[linux-elitists] network filesystem (not Samba nor NFS)

Etienne Goyer etienne.goyer@linuxquebec.com
Wed Jun 16 09:17:16 PDT 2004


Academician Kula wrote:
> On Wed, Jun 16, 2004 at 10:58:55AM -0400, Etienne Goyer wrote:
> 
>>Academician Kula wrote:
>>
>>>Kerberos; it has a nice access control model (more advanced than
>>>the standard user, group and world). 
>>
>>Does it conform to POSIX ACL, or is it some other semantic ?
> 
> 
> Based at my brief glance of the 'POSIX' ACL stuff, it looks somewhat
> similar. 

Thanks for the explanation.  It seem very different from POSIX ACL. 
POSIX ACL are stored as extended filesystem attribute in a a specific 
namespace.  They can apply to either file or directory.  AFAIK, there is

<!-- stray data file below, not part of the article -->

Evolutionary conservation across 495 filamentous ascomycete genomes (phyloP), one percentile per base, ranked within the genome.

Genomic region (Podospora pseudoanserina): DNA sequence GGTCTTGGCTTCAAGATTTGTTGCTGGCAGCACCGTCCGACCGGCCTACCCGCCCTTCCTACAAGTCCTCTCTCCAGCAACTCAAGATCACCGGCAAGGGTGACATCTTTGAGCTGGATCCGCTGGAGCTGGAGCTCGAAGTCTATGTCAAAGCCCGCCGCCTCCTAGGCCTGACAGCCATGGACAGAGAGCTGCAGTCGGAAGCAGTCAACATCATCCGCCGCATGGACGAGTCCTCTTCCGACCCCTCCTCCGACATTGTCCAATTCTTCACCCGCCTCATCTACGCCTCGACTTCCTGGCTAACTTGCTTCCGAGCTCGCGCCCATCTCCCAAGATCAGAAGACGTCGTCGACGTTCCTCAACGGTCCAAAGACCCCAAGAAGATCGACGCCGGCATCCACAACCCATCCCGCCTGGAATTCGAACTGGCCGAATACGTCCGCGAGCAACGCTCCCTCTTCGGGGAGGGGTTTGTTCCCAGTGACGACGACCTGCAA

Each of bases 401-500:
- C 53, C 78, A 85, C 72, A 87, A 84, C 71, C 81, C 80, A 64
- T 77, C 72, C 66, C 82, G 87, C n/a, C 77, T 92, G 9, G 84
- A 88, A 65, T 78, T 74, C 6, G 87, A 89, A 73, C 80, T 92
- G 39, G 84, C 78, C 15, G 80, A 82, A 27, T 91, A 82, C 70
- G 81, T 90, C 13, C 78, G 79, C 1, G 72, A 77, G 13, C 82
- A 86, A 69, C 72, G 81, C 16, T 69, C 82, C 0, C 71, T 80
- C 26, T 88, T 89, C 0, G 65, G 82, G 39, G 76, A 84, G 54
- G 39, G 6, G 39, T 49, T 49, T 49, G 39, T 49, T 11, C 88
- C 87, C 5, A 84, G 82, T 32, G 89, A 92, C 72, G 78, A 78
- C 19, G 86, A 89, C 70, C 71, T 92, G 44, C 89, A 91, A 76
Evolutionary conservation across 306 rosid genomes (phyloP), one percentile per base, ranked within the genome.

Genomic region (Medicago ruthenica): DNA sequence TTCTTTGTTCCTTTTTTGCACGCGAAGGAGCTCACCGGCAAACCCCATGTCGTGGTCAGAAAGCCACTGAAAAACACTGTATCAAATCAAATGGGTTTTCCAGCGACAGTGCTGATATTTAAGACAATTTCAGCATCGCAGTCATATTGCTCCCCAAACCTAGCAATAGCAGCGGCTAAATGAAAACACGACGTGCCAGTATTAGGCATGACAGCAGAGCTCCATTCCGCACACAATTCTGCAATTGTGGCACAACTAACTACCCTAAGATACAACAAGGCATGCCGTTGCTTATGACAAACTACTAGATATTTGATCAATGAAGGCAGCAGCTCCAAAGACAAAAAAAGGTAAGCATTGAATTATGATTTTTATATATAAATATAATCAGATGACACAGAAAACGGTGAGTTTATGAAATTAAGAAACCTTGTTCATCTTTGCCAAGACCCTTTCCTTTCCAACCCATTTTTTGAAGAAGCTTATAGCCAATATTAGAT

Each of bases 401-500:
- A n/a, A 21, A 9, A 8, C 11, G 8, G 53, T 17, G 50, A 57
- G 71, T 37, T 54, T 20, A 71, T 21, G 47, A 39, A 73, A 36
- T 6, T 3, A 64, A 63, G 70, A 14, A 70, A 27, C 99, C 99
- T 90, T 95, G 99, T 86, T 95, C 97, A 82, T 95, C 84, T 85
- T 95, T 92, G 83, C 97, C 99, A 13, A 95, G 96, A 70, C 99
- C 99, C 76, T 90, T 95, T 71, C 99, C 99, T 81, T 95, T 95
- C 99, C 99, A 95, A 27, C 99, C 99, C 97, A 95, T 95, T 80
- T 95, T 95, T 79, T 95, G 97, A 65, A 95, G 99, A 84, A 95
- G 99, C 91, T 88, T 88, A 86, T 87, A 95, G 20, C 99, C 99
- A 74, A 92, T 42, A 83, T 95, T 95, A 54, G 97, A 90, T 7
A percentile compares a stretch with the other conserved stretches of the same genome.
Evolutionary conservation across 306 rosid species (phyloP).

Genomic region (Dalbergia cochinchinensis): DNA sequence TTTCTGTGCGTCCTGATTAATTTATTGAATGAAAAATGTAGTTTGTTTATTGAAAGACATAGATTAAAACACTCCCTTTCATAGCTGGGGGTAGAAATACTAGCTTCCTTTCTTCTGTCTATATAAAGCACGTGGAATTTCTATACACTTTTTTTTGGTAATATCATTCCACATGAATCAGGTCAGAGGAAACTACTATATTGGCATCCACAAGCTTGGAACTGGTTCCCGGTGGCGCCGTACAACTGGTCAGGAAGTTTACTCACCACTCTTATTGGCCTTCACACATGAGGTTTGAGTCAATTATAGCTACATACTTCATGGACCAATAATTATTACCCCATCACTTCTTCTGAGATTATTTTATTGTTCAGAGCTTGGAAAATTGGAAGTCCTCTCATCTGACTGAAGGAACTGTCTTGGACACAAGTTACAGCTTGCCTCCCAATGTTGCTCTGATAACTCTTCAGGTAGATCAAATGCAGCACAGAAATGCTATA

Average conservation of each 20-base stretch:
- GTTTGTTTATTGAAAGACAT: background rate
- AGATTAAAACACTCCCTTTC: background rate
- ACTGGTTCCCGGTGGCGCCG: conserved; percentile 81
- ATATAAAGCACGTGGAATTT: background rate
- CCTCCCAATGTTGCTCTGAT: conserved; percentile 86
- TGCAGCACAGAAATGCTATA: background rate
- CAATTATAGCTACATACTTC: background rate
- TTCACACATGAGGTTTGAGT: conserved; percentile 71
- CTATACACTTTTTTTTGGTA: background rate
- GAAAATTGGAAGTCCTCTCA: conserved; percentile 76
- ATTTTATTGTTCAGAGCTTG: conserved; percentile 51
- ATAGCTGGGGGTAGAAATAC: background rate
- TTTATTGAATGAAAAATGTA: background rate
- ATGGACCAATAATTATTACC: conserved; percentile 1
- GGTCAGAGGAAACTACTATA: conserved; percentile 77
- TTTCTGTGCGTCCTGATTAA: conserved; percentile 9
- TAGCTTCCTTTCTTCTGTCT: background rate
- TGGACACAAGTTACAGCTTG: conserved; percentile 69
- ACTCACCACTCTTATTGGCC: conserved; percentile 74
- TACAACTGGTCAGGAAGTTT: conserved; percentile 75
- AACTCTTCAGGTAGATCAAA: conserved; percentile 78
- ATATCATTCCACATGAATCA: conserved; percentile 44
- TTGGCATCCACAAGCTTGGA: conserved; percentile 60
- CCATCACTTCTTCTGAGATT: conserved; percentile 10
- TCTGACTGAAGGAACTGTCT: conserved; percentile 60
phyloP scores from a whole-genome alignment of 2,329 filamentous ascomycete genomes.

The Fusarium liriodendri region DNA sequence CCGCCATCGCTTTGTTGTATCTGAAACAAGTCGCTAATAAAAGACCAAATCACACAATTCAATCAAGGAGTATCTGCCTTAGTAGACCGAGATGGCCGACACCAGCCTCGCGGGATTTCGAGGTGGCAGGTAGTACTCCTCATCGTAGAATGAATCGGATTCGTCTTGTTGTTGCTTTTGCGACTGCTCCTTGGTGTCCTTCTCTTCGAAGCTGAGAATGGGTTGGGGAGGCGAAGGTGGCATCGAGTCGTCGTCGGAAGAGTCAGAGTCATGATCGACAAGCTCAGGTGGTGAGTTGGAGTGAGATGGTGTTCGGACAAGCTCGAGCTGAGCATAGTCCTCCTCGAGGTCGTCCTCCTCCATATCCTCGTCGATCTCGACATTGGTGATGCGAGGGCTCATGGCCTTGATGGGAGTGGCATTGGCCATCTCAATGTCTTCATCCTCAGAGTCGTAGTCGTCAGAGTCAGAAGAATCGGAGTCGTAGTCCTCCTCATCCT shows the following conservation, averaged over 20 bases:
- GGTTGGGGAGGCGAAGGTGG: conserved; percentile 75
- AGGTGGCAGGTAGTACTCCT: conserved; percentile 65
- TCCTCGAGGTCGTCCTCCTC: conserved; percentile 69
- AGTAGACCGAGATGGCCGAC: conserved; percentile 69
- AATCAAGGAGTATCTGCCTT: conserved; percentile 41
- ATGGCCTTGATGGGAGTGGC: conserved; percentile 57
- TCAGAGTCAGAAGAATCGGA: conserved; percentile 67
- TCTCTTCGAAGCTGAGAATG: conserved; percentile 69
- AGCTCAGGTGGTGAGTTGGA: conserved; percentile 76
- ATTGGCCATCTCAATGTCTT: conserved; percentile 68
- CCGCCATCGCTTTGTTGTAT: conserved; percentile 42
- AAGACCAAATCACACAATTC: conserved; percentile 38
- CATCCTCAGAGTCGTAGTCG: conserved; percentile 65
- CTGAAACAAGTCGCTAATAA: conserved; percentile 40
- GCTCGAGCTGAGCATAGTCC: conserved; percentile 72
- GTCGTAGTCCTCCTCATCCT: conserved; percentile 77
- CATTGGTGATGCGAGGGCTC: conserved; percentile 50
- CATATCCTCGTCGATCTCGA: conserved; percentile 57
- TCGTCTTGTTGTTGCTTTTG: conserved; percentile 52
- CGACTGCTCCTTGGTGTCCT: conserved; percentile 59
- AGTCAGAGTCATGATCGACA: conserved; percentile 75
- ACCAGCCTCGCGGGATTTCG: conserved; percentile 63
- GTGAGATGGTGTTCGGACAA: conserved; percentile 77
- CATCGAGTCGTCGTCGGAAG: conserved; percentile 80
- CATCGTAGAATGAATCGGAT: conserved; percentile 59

no limit on the number of ACL entry for a file/dir.  Basically, they 
specify rwx tuple for arbritary user/group outside of the standard ugo, 
and they can be specified for Unix groups (actually, that is what make 
sense to use them for).  Standardized command exist to consult or 
manipulate POSIX ACL (getfacl(1) and setfacl(1), at least on my Fedora 
box), and ls will show a '+' near the permission list to let you know 
this file/dir have ACL attached to it.

Also, the somewhat "exotic" permission set of AFS is a downside IMHO.  I 
think the rwx paradigm is much easier to grok for Unix-heads.  This is 
not unlike NTFS, where there are many "extended" permissions (can't 
recall the official nomenclature) like list file in dir, append-only, 
etc.  While more flexibility is always better, it is less orthogonal.

Thanks again.  I'll have to kick my butt someday, get serious with 
Kerberos and give a test-drive to that AFS thingy.
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